- The Washington Times - Tuesday, October 26, 2004

The planning and politicking is in full force for a key public hearing Thursday on the District’s ballpark financing package.

More than 100 individuals and groups are scheduled to testify before a joint hearing of the D.C. Council’s economic development and finance and revenue committees, and both advocates and opponents of Mayor Anthony A. Williams’ proposal to build a $435.2 million stadium in Southeast are lining up to try to influence the bill’s final outcome.

Both sides admit a majority of the 13-member council likely already supports the stadium plan. But that plan as currently written — funding the ballpark through a combination of stadium-related sales taxes, owner rent payments and a gross-receipts tax on large District businesses — is all but certain to undergo some modifications.

The most likely change is some type of broadening or tweaking to the projected setup for the gross-receipts tax, the largest piece of the ballpark financing pie. In the current proposal, businesses grossing $3 million and up would be taxed up to $28,200 a year. The mechanism, however, does not differentiate among businesses of varying profit margins or, more broadly, any business grossing more than $16 million.

The hearing is expected to last at least 10 hours.

“I still think there’s a lot of support for this, but we need to hear from a lot of different people and see what the impacts are really going to be,” said Harold Brazil, outgoing at-large Democrat on the council. “It’s a big project. There’s a lot of attention on this, a lot of viewpoints. We’ll need to see what the inequities are and do what we can to modify them.”

Time is also an issue. To keep the relocation of the Montreal Expos to Washington on track, the city must make good on its promise to approve the financing package by Dec. 31. After Thursday’s hearing, a markup on the stadium bill is slated for Nov. 3, with a first vote from the council to come Nov. 9.

Mark Tuohey, chairman of the D.C. Sports & Entertainment Commission, met yesterday with officials from the Greater Washington Board of Trade to review plans and strategy for Thursday’s hearing. The Department of Health and Human Services also will hold a pro-D.C. baseball rally in Rockville today with Expos infielder Brendan Harris.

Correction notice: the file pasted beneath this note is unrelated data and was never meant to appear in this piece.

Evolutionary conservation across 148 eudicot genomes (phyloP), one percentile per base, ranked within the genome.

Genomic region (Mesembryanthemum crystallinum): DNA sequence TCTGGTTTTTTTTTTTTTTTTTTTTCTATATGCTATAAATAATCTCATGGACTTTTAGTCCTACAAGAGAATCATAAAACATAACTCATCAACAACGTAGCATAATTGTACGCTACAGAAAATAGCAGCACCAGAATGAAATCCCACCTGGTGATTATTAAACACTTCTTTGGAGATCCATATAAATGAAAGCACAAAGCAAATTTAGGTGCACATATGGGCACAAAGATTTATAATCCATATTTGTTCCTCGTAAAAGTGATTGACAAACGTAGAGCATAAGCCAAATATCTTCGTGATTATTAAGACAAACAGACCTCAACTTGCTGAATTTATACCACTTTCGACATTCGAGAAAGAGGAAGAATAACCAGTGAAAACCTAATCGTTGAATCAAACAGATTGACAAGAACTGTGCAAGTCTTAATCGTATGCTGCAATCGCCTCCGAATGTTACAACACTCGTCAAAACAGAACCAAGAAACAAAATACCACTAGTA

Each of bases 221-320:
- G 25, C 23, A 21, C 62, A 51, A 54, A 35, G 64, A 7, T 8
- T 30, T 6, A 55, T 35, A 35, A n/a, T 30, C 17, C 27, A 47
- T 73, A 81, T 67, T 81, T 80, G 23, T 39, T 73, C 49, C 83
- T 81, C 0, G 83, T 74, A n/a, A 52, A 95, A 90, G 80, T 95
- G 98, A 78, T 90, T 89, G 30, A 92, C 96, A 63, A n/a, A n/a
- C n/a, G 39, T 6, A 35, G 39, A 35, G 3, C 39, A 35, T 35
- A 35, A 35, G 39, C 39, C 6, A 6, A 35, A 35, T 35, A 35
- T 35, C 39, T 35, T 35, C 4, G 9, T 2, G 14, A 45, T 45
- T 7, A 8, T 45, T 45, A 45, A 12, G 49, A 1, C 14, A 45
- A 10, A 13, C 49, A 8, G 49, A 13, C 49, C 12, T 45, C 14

Meanwhile, a loose collection of groups united under the moniker of No D.C. Taxes for Baseball will meet tonight to plan its further steps. Already set are a rally on the steps of the John A. Wilson Building before Thursday’s hearing, as well as a vigorous presence in the hearing itself. Tomorrow the group will release the results of a telephone survey on baseball it commissioned last week on the stadium issue.

“There’s still a lot of time,” said Ed Lazere, executive director of the D.C. Fiscal Policy Institute. “The hearing hasn’t been held yet. There hasn’t been a markup. No votes have been taken. We don’t think the council is simply going to rubber-stamp this deal. We think they’ll use their authority and improve the terms of this deal.”

Stadium opponents yesterday also sent fortune cookies to the mayor and council members, some with the fortune, “Approving baseball at RFK can ensure longevity of elected officials.” Many stadium opponents wanted the Expos to stay at RFK Stadium permanently, but such a move would violate terms of the city’s relocation agreement with Major League Baseball.

Perhaps the most surprising proposal yet is coming from Brian Saulsberry, a Tennessee investment banker, Howard University alumnus and prospective team owner for the soon-to-be-renamed Expos. Saulsberry and his partners are proposing to fund the stadium and parking infrastructure costs themselves in exchange for the removal of property taxes on the stadium and parking lots.

Saulsberry says he believes eight or nine council members are against the mayor’s proposal, a head count radically different than conventional wisdom in the city.

“We’ve got to find a way to reduce the risk to the city and make this a more workable deal,” said Saulsberry, who is scheduled to testify Thursday. “We don’t want to go all the way down the road and discover we don’t have council support.”

His plan, based in part on a two-year-old, city-commissioned study that calls for a public-private partnership to build the stadium, predates the extreme vigor with which MLB executives demanded a maximum level of public stadium dollars in the relocation deal. The hard-line stance was taken to protect the potential sales price for the Expos. MLB is accepting applications to bid on the club.


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